There are worries that need to be addressed, and although other hon. Members here can better comment on those in the south of the region than I can, I believe that there is a great sense of unity in the north-east. The fact that the Teesside and Tyneside chambers of commerce joined to form the North East chamber of commerce is a good example of how people feel the need to operate regionally in the north-east. Those areas in the region that look south as well as north know that if a regional government is established in Yorkshire and the Humber, the two regions will be able to co-operate on many issues. The idea is to co-operate, rather than imprison people in geographical confines in which they feel uncomfortable, and to introduce an enabling, empowering structure that will stand the regions in good stead.

There are also worries in the rural areas, so I welcome many of Lord Haskins' proposals, which are very much along the lines of devolution and will effectively integrate the rural and urban areas in a common cause for the well-being of the region. I am particularly exercised on this point, as I was a Minister in the Ministry for Agriculture, Fisheries and Food. I also have a lot of contacts with the rural world and I know of the concerns there about marginalisation if the structures are not right.

I shall bring my comments to a close, because a number of hon. Members wish to contribute. Regional government can mean huge gains for the north-east, but it would be foolish to say that it will solve all problems. In the modern world, the economy of a region can be greatly affected by economic events thousands of miles away and we must recognise the national, European and international contexts in which we work. However, regional government is the missing link in our democracy and in our system of economic management—in that sense, it can add real value. I am convinced that if anywhere in England can make a success of devolution, it is the north-east. We are being given a once-in-a-lifetime opportunity to give regions a powerful voice in our nation's affairs, to address regional needs and priorities, and to allow regions such as the north-east, with its pioneering industrial past, to pioneer a new form of democracy for England.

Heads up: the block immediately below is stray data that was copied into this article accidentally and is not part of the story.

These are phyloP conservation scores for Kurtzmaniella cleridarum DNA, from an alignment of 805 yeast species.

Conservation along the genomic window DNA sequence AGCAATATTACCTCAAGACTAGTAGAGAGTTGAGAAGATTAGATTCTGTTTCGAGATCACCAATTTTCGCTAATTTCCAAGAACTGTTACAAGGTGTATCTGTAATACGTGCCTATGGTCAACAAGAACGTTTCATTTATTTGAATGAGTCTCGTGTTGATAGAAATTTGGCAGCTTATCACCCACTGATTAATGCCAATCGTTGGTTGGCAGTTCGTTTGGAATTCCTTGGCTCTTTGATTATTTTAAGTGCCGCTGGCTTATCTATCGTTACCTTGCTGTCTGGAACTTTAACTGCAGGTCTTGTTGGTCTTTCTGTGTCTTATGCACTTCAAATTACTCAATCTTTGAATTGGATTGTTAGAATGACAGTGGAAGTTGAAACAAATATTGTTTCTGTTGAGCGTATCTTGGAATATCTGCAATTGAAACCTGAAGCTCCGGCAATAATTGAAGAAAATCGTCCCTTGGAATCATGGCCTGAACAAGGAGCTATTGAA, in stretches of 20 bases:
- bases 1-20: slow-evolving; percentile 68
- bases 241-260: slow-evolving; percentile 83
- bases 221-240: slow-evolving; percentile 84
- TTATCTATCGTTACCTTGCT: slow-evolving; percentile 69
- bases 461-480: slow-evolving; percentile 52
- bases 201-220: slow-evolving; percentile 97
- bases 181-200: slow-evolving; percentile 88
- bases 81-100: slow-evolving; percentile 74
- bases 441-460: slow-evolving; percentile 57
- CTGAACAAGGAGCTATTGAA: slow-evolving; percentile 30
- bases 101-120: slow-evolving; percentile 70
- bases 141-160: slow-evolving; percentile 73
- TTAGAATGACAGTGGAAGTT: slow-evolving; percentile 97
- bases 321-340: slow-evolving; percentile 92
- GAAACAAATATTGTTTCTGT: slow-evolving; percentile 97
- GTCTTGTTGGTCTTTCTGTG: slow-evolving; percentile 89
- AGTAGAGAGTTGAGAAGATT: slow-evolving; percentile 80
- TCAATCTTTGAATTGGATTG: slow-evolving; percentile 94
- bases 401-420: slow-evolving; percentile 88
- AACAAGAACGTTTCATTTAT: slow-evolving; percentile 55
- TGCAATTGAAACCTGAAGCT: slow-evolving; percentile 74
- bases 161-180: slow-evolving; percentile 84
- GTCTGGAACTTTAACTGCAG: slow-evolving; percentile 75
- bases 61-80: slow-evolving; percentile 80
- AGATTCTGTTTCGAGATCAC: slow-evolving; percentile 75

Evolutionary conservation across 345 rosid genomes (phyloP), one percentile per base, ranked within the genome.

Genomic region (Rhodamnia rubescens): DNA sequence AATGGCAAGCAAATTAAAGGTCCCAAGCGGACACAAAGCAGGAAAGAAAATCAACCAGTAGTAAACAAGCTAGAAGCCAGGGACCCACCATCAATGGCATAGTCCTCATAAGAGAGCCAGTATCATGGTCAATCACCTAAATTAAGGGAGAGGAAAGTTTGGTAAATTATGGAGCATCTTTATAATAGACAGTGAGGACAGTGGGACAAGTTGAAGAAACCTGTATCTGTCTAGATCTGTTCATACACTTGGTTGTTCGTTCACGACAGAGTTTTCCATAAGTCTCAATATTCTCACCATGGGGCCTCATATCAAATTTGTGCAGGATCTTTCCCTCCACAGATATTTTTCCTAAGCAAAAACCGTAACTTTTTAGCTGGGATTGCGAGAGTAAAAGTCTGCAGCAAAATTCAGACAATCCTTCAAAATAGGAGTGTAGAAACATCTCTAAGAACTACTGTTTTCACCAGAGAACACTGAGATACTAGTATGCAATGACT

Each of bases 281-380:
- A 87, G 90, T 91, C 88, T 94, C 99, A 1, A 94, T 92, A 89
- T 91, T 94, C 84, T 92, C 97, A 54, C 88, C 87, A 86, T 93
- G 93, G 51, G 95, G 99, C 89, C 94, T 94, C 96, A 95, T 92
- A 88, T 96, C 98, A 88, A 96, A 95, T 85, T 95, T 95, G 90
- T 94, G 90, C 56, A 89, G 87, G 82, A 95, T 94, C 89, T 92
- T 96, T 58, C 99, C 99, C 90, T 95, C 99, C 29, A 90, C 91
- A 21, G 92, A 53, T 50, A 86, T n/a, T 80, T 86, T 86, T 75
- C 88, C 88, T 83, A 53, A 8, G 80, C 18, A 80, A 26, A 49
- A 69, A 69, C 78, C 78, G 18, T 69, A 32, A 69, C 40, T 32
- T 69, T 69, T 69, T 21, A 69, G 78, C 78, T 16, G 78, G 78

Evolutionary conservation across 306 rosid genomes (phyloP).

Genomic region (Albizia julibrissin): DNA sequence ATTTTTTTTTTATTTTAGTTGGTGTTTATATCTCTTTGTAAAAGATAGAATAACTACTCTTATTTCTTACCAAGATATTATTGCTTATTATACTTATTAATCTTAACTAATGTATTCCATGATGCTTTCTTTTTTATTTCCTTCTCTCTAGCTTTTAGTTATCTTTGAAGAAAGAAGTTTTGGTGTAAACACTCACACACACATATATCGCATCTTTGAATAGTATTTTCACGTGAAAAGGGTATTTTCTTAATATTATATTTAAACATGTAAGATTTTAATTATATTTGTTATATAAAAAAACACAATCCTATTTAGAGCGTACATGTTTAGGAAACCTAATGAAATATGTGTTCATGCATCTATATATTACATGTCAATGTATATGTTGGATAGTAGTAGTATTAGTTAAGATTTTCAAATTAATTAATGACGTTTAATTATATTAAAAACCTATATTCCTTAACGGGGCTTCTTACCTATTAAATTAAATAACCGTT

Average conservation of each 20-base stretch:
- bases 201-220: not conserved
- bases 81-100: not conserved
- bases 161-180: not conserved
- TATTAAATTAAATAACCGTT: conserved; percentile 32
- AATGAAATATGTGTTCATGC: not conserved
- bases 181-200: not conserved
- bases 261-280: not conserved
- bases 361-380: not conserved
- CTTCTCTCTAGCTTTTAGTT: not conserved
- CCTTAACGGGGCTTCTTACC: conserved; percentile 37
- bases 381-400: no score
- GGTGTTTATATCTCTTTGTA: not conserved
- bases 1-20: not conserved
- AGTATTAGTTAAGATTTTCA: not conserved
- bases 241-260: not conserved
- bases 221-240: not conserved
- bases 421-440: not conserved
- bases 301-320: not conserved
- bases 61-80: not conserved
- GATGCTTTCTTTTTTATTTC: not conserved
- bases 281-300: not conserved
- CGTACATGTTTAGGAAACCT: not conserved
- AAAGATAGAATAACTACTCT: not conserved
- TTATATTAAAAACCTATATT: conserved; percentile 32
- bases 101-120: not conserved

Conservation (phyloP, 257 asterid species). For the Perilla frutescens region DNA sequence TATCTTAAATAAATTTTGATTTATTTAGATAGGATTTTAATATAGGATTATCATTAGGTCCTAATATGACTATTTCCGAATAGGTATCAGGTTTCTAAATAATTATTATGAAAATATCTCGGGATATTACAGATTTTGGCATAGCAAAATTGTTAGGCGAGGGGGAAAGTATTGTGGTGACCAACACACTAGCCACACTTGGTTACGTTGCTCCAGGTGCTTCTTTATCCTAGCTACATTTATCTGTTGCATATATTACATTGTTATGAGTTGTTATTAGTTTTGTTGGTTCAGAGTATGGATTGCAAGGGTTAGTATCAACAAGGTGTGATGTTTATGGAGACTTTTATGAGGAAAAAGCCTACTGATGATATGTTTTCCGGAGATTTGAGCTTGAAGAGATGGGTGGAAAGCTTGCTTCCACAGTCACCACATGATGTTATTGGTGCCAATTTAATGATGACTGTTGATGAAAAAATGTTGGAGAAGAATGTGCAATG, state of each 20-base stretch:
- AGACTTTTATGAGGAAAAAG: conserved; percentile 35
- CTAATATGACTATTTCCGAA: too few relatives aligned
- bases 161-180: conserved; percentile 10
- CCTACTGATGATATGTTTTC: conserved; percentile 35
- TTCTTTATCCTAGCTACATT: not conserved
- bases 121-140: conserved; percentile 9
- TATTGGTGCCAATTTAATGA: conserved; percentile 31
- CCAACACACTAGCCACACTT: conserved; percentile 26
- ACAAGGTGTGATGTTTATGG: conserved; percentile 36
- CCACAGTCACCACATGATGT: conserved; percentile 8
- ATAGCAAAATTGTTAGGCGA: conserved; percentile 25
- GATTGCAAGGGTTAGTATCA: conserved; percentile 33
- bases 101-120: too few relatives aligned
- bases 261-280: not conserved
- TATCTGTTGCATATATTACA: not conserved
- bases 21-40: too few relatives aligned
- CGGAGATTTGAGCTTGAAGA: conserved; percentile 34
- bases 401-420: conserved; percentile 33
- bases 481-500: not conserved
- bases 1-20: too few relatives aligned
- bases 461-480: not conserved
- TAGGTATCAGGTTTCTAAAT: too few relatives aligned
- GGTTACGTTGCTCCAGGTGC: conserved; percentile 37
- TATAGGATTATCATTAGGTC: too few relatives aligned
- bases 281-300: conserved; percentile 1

Several hon. Members


Mr. Deputy Speaker

Order. Before I call Mr. Atkinson, I tell the Chamber that because of the disorganisation caused by the timing of the vote in the House, on this occasion I shall not take lateness into account as a factor in deciding whether to call an hon. Member.

2.27 pm
Mr. Peter Atkinson (Hexham)

I am grateful for that, Mr. Deputy Speaker. Unfortunately, I missed the start of the speech by the right hon. Member for Gateshead, East and Washington, West (Joyce Quin), because I was voting in support of a ten-minute Bill that would give the British people the power to have a referendum on such an important issue as the European constitution. I suspect that quite a lot of Labour Members who intend to call for a referendum on regional government were trooped through the No Lobby to vote against the Bill. However, I shall not intrude on the Labour party's private grief.

The right hon. Lady and I agree on many things. For instance, I entirely share her view on the importance of a regional focus and regional identity, and I fully support what she said about getting the Lindisfarne gospels back to the north-east. However, I disagree fundamentally that we need an expensive and costly elected bureaucracy to do that, and that is where the difference lies. We are sceptical about whether a regional assembly will do what is claimed of it, and whether it will be a minimalist organisation. As it turns out, we think that a regional assembly will be extremely costly.